David W. Kruse, MD - Certified Sports Medicine Physician <Orthopaedic Specialty Institute
 
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Musculoskeletal Procedures

Intra-articular Injection

Intra-articular injections are recommended in treating various orthopaedic conditions including sports injuries and degenerative disease, arthritis. Steroid preparations are often used for intra-articular injections and they possess anti-inflammatory activity. Corticosteroid intra-articular injections are useful in treating knee arthritis associated with synovitis and effusion.

In intra-articular therapy the steroid is given directly into the affected joint. Thus it gives an opportunity to physicians give higher doses as required, localize the effect and also minimize the adverse effects on other organs. Sometimes infection at the injected site may occur. Thus extreme precautions are taken to maintain sterile procedures while giving the injection. Repeated intra-articular injection in a joint leads to cartilage damage. So injection in a particular joint are repeated only after few months of gap. Sometimes local anesthetics are also given with corticosteroids to improve pain management with a low dose of corticosteroid.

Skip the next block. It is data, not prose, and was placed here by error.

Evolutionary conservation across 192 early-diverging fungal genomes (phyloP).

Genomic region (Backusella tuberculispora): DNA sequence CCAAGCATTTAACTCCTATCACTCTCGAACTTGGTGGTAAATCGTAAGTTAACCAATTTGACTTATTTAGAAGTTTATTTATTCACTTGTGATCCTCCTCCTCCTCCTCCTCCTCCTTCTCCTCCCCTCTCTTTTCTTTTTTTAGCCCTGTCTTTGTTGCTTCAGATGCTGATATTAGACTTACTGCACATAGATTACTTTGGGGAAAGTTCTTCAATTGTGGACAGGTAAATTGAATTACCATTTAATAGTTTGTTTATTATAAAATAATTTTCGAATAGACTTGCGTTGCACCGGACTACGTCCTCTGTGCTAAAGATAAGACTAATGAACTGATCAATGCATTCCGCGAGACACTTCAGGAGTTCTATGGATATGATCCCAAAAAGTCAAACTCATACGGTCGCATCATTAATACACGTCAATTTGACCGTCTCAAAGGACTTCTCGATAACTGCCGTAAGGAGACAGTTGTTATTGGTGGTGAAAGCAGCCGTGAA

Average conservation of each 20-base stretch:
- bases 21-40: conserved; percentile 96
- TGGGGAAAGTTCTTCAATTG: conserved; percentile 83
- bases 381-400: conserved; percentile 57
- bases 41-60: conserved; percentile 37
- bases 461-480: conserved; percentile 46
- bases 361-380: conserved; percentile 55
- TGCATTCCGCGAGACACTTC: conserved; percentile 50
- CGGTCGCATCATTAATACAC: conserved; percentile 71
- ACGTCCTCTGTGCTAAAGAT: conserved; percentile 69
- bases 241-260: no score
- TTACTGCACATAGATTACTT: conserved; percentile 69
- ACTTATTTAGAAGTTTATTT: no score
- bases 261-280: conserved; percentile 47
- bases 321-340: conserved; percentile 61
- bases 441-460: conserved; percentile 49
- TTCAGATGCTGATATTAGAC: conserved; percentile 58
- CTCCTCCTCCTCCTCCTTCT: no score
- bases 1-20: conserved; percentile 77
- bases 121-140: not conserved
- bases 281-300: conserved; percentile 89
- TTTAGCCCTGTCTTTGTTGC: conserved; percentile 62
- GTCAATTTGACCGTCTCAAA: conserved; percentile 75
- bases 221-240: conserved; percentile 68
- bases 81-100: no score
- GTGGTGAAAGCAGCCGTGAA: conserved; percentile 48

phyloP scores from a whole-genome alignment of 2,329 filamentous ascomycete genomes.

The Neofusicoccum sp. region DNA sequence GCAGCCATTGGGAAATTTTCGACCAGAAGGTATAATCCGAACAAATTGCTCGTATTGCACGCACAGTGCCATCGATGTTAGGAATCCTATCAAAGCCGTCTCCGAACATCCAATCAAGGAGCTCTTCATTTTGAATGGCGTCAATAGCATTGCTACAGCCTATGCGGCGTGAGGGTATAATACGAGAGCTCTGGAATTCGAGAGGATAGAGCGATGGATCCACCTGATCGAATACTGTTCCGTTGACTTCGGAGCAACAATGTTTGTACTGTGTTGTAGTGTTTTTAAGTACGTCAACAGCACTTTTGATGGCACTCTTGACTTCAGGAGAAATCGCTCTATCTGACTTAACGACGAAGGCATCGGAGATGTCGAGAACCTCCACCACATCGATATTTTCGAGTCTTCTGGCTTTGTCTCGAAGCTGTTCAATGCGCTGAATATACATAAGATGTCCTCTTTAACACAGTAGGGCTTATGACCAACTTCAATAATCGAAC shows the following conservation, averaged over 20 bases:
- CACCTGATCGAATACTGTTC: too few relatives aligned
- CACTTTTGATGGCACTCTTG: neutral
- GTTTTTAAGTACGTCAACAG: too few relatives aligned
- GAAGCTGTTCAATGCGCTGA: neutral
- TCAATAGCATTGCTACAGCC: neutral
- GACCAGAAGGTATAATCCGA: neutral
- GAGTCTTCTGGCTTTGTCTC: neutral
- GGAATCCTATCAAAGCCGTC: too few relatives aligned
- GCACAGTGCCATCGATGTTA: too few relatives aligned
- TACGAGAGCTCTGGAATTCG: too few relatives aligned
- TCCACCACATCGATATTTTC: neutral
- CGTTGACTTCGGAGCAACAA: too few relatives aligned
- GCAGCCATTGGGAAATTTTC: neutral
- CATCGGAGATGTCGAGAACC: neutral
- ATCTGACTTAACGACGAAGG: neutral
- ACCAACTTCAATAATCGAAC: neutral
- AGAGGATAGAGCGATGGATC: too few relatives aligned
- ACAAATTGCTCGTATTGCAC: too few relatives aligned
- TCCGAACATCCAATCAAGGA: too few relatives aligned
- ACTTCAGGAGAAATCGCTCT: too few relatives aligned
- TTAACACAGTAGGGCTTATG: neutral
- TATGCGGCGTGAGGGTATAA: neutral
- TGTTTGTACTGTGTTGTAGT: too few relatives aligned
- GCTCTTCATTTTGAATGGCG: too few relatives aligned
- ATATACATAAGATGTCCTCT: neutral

Image guidance tools such as ultrasound, fluoroscopy and radiopaque tracer are now being increasingly used to facilitate intra-articular injection in difficult to reach joints such as hip and shoulder joints. After intra-articular injection you should give rest to the joint for few days as reduced activity delays the absorption of the steroid from the joint and prevents its systemic effect.

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